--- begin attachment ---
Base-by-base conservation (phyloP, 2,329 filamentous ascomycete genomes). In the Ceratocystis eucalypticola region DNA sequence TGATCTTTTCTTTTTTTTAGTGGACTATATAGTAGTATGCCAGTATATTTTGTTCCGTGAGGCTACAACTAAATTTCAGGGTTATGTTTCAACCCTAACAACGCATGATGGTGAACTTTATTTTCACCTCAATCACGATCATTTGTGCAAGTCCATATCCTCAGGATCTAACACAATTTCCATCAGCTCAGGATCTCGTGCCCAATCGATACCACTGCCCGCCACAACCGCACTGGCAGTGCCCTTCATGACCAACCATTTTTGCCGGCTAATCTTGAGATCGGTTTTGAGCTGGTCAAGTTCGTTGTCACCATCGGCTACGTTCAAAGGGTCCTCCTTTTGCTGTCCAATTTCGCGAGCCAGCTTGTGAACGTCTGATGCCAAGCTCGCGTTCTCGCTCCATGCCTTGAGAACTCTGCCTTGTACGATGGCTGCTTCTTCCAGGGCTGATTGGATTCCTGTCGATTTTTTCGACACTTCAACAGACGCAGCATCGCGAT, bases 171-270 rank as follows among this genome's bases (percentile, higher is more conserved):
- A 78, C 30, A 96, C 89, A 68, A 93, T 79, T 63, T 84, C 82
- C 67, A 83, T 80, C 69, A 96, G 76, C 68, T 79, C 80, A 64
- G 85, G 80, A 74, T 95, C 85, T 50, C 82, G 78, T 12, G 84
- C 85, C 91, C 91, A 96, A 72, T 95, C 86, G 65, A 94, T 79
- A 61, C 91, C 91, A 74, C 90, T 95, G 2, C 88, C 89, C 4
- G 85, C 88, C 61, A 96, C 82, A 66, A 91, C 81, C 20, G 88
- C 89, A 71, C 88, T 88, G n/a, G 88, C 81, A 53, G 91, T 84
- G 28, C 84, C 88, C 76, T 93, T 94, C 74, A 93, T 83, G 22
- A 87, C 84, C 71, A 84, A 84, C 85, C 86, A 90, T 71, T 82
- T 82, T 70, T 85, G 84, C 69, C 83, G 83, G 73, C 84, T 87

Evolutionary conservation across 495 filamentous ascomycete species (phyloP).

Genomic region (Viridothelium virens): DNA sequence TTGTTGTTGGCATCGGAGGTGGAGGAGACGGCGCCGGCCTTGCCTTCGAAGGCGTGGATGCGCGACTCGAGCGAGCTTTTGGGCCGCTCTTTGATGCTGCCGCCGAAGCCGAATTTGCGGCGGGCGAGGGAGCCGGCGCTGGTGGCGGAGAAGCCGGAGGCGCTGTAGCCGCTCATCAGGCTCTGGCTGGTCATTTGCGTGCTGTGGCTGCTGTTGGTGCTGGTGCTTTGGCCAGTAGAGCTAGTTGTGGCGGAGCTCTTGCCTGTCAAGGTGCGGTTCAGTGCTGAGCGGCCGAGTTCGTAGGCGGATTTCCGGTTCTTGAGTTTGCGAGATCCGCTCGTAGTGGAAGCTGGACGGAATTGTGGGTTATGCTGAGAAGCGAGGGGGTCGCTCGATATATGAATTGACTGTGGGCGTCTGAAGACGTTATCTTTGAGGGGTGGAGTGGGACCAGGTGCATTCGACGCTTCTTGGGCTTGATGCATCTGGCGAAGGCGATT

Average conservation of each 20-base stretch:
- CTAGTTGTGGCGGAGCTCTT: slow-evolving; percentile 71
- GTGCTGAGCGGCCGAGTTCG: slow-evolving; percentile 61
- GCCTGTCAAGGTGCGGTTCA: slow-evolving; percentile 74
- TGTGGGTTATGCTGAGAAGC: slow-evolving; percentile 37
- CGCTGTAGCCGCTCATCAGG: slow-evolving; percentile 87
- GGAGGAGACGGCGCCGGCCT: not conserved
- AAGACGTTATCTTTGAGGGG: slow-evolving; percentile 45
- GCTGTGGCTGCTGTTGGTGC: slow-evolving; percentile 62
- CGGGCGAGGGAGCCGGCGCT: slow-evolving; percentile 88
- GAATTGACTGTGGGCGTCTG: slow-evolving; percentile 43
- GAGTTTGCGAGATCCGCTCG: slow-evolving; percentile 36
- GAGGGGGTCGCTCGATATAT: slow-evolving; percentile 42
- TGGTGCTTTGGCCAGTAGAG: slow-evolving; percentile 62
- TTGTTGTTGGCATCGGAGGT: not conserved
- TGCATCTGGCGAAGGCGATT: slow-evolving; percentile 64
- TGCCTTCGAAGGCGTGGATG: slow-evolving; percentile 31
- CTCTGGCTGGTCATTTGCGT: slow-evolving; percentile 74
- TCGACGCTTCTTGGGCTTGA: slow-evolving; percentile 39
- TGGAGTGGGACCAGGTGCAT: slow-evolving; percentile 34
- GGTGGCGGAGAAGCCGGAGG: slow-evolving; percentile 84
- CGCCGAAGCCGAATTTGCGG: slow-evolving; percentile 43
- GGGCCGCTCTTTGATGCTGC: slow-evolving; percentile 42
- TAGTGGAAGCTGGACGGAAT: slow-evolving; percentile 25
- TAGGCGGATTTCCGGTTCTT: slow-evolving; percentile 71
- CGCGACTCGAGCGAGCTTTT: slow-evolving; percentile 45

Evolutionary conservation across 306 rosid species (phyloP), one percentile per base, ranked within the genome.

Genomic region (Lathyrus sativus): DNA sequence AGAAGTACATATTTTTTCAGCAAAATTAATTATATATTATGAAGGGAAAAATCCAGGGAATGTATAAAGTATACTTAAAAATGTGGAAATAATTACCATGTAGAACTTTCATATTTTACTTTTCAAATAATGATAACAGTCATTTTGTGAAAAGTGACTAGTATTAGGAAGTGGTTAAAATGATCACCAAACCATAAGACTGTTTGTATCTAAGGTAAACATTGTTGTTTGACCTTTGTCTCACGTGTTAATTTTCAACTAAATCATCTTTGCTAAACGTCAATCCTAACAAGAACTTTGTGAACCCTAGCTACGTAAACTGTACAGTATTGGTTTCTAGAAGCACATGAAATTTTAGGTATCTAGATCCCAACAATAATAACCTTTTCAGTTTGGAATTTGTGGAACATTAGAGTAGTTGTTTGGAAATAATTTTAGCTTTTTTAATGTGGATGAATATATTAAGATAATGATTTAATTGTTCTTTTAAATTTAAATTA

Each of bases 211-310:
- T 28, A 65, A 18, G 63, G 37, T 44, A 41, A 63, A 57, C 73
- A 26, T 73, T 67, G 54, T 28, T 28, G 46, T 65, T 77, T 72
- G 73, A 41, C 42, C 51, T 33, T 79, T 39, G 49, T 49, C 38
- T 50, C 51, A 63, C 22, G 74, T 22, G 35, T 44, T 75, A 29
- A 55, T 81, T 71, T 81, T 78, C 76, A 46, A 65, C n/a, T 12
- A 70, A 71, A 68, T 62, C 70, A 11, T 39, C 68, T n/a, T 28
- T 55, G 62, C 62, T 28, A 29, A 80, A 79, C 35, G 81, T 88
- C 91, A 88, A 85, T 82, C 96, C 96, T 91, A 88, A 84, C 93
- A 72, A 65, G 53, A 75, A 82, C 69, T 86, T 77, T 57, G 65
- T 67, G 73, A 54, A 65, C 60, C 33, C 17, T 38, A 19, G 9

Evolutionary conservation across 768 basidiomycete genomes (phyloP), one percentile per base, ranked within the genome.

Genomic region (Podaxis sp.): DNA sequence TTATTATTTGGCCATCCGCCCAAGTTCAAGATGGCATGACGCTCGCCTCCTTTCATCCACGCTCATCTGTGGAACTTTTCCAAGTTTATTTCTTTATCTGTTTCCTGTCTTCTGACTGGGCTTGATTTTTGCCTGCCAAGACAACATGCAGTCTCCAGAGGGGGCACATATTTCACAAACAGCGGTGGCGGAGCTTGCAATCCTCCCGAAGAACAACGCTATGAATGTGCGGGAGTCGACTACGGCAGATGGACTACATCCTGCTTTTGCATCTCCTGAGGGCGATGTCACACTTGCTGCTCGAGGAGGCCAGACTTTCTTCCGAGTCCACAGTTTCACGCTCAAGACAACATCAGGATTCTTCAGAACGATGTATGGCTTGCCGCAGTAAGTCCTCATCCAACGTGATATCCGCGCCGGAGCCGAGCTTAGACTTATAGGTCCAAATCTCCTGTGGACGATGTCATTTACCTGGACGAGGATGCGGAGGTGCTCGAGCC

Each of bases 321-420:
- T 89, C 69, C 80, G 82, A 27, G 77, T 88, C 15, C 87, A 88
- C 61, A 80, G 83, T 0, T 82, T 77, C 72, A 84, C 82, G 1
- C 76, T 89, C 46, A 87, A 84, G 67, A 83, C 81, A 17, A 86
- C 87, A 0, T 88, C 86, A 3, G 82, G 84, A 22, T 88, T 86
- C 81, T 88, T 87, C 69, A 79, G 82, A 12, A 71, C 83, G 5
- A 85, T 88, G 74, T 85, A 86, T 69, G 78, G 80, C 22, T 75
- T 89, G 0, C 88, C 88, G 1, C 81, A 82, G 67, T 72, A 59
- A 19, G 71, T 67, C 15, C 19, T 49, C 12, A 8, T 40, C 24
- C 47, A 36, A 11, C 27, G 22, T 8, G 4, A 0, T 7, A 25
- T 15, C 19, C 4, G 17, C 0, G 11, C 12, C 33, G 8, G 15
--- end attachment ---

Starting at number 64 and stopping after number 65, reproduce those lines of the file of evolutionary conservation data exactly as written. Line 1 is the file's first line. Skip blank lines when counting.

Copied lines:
- C 47, A 36, A 11, C 27, G 22, T 8, G 4, A 0, T 7, A 25
- T 15, C 19, C 4, G 17, C 0, G 11, C 12, C 33, G 8, G 15